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Wednesday, Apr 23, 2014
Even the most experienced cooks, gardeners or not, stand to learn a great deal from The Art of Simple Food II.
Above: Beautiful lettuce photo from Shutterstock.com.


In reviewing Alice Waters’s The Art of Simple Food II, I returned to its predecessor, The Art of Simple Food, published in 2007.  I’d recently been immersed in multi-step recipes with complex techniques and arcane ingredients. And while flaming cognac, blanching salt pork, and messing around with shrimp paste are all highly diverting, The Art of Simple Food reminded me that all are unnecessary when a delicious meal is desired. 


One only needs a basic kitchen: iron skillet, a knife, a heat source, and some food: a vegetable, a protein perhaps a piece of fruit. Et viola: dinner.


 


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Tuesday, Apr 1, 2014
As Alzheimer's pulls Wolfert away from us, we are made doubly aware of the history she brings to the table with every dish. We don't want to lose that history.
Above image from The Slow Mediterranean Kitchen: Recipes for the Passionate Cook ( Houghton Mifflin Harcourt, October 2013)


I have before of me an original edition of Couscous and Other Good Food from Morocco. Written in 1973, this book put Moroccan food on the American map, or more accurately, into American mouths. One need only read Gael Greene’s introduction to realize how very spoiled we’ve become, 40 years later. Greene, invited to Wolfert’s New York apartment to taste from the cookbook-in-progress, writes about what to bring:


Blockquote“Do I bring flowers? Wine? Bonbons? No, I bring cilantro (green coriander) because fresh cilantro is the badge of our friendship.  (She can’t buy it in her neighborhood. I can. A friend would not cross town without cilantro.)”blockquote


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Thursday, Feb 6, 2014
Mussels are an inelegant if delicious food. Serve this to your nearest and dearest with nary a thought to table manners.

Mussels in Cider comes straight from Nigella Lawson’s Nigella’s Kitchen, a cookbook I go on about, but it sees a lot of action in my kitchen. Forget Lawson’s recent bout of public scrutiny: the woman can cook. I’ve never had a recipe of hers go awry, even when baking, my weakest point in the kitchen. And Mussels in Cider, as she puts it, is a recipe that “doesn’t begin to convey the luxe-for-less-time gloriousness of the feast”.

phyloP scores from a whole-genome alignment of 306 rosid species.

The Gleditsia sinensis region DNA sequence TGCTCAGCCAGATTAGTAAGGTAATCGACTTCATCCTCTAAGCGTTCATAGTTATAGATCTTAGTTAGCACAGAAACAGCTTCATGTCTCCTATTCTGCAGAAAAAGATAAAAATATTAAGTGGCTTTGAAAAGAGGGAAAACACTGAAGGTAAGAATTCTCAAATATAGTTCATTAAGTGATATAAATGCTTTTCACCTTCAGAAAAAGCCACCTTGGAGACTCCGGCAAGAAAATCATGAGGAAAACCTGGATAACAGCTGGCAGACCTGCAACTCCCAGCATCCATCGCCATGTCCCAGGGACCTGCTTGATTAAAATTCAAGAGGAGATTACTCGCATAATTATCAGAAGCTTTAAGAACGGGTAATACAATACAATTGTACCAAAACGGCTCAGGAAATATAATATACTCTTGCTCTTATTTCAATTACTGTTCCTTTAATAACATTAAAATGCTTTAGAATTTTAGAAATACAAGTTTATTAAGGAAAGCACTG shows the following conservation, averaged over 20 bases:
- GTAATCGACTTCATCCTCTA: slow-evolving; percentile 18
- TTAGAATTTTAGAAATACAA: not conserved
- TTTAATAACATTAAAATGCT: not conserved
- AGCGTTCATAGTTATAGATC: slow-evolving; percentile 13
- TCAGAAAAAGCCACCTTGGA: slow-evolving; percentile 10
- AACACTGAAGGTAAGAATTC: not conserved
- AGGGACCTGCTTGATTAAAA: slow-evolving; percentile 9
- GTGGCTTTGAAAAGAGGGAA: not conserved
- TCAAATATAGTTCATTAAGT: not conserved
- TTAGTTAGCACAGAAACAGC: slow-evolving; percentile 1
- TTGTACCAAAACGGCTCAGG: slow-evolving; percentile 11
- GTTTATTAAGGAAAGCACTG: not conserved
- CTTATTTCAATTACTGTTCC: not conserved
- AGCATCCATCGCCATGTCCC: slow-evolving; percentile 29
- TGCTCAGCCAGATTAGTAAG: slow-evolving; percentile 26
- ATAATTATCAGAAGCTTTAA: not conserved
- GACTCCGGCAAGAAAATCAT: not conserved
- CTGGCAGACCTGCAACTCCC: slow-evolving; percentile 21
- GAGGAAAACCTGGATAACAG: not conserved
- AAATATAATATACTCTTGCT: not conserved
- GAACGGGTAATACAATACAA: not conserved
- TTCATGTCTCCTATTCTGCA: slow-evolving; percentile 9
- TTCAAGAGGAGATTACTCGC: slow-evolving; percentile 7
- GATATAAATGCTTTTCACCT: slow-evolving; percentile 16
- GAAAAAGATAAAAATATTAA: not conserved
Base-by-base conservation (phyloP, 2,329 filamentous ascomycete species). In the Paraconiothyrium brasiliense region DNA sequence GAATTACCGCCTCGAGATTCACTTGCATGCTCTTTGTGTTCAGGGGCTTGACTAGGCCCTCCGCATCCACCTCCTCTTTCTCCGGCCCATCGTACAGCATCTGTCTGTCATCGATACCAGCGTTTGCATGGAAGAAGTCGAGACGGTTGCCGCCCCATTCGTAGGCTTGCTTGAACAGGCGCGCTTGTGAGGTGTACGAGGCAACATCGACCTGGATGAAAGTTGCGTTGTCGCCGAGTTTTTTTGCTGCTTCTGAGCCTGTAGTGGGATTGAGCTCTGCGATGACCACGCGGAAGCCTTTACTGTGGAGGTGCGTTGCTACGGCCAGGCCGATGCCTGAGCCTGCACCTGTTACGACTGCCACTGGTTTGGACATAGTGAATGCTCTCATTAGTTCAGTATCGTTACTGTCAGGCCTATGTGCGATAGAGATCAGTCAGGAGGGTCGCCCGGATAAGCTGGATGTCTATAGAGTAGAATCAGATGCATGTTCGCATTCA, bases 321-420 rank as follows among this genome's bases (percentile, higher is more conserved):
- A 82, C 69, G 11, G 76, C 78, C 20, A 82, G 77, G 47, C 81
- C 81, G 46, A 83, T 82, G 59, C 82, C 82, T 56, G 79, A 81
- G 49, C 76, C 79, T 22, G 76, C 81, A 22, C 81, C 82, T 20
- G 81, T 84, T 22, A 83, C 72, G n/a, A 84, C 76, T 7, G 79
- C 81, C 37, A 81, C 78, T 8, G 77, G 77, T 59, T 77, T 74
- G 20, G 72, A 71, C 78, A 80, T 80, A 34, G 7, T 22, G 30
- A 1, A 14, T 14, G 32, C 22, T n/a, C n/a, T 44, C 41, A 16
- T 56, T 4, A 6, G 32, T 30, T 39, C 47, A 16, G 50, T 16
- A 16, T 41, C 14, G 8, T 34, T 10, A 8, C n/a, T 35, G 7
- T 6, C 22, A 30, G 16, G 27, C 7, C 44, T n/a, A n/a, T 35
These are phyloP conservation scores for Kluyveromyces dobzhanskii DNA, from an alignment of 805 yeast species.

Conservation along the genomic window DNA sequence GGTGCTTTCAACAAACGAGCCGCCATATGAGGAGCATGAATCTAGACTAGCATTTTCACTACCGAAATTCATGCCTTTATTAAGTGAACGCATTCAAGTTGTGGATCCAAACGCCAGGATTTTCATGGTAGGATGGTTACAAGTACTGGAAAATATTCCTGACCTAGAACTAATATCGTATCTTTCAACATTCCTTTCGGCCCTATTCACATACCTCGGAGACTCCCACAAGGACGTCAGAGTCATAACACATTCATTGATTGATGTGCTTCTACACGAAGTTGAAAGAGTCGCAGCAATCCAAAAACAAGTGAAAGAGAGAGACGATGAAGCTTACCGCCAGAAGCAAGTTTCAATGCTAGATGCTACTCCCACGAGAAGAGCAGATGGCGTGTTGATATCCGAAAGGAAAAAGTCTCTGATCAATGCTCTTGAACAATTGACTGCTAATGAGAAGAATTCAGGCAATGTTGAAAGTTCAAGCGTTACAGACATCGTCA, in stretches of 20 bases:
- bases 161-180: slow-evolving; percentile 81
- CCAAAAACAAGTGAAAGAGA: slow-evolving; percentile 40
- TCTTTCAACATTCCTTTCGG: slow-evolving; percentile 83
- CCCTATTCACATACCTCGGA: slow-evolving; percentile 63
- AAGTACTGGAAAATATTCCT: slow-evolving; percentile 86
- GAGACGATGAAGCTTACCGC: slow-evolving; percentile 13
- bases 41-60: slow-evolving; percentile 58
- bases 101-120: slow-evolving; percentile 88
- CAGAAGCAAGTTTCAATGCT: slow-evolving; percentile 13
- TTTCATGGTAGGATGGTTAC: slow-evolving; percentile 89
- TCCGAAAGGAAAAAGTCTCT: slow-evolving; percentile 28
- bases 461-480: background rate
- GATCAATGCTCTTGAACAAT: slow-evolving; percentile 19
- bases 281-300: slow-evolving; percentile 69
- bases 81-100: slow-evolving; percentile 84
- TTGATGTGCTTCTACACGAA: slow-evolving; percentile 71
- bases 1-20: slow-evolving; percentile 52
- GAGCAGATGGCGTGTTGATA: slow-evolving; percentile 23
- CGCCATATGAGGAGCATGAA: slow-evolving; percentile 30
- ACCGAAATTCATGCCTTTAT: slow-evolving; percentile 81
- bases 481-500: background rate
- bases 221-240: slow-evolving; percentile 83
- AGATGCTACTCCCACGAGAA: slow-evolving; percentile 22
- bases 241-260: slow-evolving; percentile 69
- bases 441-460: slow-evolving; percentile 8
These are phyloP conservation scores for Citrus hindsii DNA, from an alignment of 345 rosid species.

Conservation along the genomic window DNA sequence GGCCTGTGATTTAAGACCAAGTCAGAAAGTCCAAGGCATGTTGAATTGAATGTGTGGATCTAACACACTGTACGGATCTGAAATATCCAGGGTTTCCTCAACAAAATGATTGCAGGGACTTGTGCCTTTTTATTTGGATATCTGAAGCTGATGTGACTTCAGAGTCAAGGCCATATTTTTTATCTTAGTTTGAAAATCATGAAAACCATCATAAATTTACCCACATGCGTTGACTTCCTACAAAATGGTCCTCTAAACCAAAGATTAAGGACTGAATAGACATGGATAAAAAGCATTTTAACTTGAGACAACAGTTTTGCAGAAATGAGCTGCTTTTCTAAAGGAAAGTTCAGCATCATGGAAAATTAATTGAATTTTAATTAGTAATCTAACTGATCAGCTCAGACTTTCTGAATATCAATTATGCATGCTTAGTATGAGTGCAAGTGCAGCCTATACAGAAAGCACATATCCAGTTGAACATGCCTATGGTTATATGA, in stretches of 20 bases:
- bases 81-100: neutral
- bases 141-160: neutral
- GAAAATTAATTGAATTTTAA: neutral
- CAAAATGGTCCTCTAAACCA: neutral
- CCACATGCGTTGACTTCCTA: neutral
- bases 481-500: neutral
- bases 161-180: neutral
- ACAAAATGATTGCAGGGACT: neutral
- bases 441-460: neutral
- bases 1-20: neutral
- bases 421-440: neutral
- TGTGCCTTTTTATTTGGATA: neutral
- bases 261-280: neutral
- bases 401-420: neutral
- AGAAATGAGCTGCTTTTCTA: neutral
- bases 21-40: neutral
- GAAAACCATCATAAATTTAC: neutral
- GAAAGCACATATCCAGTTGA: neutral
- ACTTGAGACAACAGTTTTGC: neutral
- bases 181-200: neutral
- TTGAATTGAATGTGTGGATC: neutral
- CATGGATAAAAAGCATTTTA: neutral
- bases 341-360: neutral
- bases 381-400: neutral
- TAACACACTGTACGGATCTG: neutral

I actually test drove this recipe on a time-crunched Saturday night, but “Saturday night test drive” lacks alliterative punch. But Lawson is right: the results far outweighed the crazed five minutes of prep (truly, I was frantic) and the one pot I needed to wash afterward. I used Price Edward Island mussels, which my fishmonger sold cleaned and debearded.  Five dollars worth amply fed two.


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Monday, Jan 13, 2014
I have a New Year's confession to make. I did not burn, scorch, mangle, or ruin. My sin was much worse. I threw out perfectly good food.

In the many food blogs that appear to be overtaking the internet, one never sees a mistake.


Nobody, it seems, in their perfectly appointed kitchens, has ever charred a chicken, torched a tomato, or just plain ruined a recipe. Nosiree, everything out there in internetland is gorgeous, parsley-flecked, and perfectly ready to eat.


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Wednesday, Jan 8, 2014
In the early hours of Tuesday morning, December 3rd, chef Judy Rodgers died of cancer. She was 57 years old.

Rodgers was famed both for her restaurant, San Francisco’s beloved Zuni Cafe, and the award-winning cookbook she wrote in 2002, The Zuni Cafe Cookbook.


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